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    @to0om: a possible workaround would be to just store guids for limited period of time, I don't think you need an unlimited history. – Wiktor Zychla Jul 9 '15 at 11:28
  • @WiktorZychla I would err on the side of caution if a user explicitly clicks the "Log out" button - destroy all sessions server side for the identity. If the user wants to maintain two sessions on different user agents, or different machines, they're probably not going to be clicking "Log out". Conversely, you wouldn't want to assume that when the user did click "Log out" that they meant "just this session, not the others" - high risk assumption IMO. Terminate all of them and save the server-side session tracking complexity. – Matt Kocaj Oct 28 '17 at 8:27

Is there a way to completely destroy the forms authentication session on logout so that even if someone had stolen the cookie there would be no chance of using it maliciously

The way is to keep track on your server that the user is logged out and what time, so even if its going to see a page using a valid authenticated cookie, you double check if this user is also logged on your server records or not.

This means that you must have an extra table on your database to keep and check the login logout of your users status and not been 100% count on the authentication cookie.

Is there a way to completely destroy the forms authentication session on logout

In the worst scenario that the cookie is stolen, you actually can't.

Why is that, because the form authentication is actually keep on the cookie all the data (like when is expired, who user is, etc). So you can not delete that, is on the cookie, and the alternative is to synchronize that with your custom data on the server and have an extra level of security.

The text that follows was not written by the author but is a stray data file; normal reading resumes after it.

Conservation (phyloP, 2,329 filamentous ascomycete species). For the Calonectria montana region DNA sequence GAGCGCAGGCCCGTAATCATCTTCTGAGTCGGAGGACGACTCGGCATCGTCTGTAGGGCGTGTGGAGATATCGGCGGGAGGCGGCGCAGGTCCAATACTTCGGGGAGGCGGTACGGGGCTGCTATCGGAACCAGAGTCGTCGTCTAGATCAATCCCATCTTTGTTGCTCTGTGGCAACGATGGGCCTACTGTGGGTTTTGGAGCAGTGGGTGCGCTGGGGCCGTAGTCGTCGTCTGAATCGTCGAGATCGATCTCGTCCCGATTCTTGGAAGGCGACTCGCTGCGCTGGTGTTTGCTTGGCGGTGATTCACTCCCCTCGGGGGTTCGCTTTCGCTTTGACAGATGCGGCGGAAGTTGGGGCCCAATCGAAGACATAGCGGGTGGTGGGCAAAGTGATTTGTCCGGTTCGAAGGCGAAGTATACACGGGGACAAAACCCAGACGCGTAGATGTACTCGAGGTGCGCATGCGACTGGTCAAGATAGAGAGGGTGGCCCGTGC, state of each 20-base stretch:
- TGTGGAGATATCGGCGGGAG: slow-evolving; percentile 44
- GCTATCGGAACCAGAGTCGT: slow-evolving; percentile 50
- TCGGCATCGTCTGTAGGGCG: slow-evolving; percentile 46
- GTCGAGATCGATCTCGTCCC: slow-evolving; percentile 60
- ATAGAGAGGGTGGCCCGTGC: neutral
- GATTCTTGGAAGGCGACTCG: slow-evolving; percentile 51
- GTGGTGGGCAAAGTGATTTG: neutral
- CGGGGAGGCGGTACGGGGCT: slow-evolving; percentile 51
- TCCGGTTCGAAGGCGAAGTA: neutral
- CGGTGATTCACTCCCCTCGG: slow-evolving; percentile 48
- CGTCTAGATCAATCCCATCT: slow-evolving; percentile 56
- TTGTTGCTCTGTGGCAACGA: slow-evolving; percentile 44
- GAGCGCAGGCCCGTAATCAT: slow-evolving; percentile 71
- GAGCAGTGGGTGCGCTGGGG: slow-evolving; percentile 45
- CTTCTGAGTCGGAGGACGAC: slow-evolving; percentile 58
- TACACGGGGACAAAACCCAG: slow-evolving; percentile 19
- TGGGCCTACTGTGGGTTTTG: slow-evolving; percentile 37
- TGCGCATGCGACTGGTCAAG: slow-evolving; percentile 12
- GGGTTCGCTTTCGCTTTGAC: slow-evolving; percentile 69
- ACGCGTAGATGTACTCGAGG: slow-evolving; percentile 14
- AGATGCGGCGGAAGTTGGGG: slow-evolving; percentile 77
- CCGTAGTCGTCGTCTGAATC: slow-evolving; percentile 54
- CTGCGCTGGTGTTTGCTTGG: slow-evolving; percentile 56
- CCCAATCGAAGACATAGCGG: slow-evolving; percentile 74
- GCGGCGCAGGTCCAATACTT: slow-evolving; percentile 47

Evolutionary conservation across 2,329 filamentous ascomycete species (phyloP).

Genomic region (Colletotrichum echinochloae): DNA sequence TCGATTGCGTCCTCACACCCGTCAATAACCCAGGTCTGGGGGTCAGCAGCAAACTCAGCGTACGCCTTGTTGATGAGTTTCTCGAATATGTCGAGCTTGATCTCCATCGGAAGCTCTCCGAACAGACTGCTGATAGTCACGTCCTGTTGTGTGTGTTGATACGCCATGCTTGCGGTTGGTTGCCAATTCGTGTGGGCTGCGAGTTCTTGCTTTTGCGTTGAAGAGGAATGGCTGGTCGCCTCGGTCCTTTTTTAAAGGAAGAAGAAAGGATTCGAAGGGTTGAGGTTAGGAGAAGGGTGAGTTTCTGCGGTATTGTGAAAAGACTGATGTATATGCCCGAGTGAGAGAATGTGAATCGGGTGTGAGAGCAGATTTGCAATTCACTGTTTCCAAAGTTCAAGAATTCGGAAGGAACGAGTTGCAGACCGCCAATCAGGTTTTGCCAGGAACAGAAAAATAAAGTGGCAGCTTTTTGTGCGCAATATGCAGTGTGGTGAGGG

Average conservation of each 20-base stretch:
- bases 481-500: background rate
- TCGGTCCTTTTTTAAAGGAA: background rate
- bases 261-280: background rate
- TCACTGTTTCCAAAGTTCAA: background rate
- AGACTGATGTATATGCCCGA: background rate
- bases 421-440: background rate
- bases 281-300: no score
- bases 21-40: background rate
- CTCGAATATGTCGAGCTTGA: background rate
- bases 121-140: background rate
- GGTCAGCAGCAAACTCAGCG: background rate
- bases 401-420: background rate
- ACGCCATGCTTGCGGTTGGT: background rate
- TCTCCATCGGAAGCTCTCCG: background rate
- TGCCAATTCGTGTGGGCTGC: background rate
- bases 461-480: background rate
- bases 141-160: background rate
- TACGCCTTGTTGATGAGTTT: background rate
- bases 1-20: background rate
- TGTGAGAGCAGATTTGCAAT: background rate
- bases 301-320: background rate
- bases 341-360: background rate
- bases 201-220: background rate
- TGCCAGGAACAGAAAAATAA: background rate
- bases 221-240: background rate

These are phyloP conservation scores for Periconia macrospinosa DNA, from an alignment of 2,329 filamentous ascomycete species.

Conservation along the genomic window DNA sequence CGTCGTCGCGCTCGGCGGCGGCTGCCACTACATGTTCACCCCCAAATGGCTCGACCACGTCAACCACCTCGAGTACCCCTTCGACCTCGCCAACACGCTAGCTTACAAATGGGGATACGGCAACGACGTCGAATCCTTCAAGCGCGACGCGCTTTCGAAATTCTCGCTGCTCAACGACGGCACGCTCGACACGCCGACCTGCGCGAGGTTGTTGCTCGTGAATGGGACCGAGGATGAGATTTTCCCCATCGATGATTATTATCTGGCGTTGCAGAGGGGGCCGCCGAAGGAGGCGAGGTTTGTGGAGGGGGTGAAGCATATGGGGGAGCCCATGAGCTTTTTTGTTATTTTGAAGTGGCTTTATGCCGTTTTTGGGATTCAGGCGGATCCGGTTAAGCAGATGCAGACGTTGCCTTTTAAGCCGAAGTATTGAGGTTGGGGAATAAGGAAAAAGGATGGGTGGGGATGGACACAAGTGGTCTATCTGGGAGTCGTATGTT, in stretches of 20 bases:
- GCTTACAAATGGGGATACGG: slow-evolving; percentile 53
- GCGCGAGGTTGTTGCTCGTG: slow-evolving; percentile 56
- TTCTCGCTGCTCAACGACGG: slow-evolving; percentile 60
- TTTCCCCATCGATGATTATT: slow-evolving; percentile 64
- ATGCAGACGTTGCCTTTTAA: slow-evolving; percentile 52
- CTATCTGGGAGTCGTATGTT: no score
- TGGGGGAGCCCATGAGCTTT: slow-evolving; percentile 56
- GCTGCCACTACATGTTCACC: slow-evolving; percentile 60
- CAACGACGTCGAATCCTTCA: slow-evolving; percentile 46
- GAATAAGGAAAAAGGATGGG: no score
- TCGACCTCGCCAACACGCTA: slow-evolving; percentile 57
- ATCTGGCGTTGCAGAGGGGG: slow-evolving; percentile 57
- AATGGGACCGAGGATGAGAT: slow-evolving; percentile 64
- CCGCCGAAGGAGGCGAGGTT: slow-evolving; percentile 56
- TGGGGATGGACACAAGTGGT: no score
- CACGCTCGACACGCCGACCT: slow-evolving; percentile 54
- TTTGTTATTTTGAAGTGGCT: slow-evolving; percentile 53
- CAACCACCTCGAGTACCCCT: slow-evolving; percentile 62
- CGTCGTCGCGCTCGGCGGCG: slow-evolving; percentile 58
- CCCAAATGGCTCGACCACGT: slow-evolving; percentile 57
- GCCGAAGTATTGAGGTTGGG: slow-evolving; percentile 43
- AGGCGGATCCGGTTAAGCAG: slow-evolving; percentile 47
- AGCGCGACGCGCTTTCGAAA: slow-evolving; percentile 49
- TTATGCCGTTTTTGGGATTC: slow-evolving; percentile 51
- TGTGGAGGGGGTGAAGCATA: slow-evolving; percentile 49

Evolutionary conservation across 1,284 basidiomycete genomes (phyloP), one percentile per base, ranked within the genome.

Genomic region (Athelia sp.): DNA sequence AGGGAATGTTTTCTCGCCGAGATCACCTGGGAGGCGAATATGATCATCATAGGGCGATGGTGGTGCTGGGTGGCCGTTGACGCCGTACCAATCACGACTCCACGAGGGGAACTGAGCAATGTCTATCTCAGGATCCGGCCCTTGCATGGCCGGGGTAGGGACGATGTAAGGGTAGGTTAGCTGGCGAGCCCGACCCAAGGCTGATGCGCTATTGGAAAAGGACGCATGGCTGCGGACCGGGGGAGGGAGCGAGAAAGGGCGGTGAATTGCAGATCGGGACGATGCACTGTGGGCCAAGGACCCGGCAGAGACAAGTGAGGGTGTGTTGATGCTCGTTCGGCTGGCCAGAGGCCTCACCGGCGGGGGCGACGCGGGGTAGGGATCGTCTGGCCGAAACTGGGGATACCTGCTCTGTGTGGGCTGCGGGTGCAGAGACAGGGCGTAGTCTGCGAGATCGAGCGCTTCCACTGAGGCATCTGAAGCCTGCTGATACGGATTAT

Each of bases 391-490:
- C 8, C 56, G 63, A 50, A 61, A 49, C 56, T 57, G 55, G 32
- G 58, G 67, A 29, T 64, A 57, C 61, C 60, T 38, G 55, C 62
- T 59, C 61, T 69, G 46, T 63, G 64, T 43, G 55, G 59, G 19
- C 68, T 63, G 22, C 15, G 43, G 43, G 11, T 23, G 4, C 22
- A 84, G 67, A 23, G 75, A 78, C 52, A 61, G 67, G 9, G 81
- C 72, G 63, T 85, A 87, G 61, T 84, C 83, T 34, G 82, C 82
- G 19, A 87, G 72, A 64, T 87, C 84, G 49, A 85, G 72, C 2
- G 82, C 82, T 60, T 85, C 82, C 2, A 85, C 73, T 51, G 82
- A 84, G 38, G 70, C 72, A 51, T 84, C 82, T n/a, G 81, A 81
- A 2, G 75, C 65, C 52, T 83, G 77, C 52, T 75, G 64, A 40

Related: Can some hacker steal the cookie from a user and login with that name on a web site?

  • The user data section of the cookie can be used to store an additional information you could use to correlate forms cookies with server-side persisted information. Thus, you actually CAN detect whether or not a cookie is reused after the session has been ended. – Wiktor Zychla Apr 17 '13 at 16:03
  • @WiktorZychla But if the hacker get and replace both the session cookie with the logged in cookie ? Then is by pass your check. – Aristos Apr 17 '13 at 17:09
  • There is a single, encrypted forms cookie, with guid in session data. This guid corresponds not to server side session but is just an additional unique guarding token. – Wiktor Zychla Apr 17 '13 at 17:56

I implemented a system that stores the SessionID in the auth cookie on the first authenticated request and then verifies the active SessionID matches the cookie on subsequent requests. Details on this answer. This avoided the server side tracking suggested in @WiktorZychla's answer.

This could probably be improved by storing a hash of Incoming IP + Request.Browser + SessionID in the session and the auth cookie, rather than just the SessionID.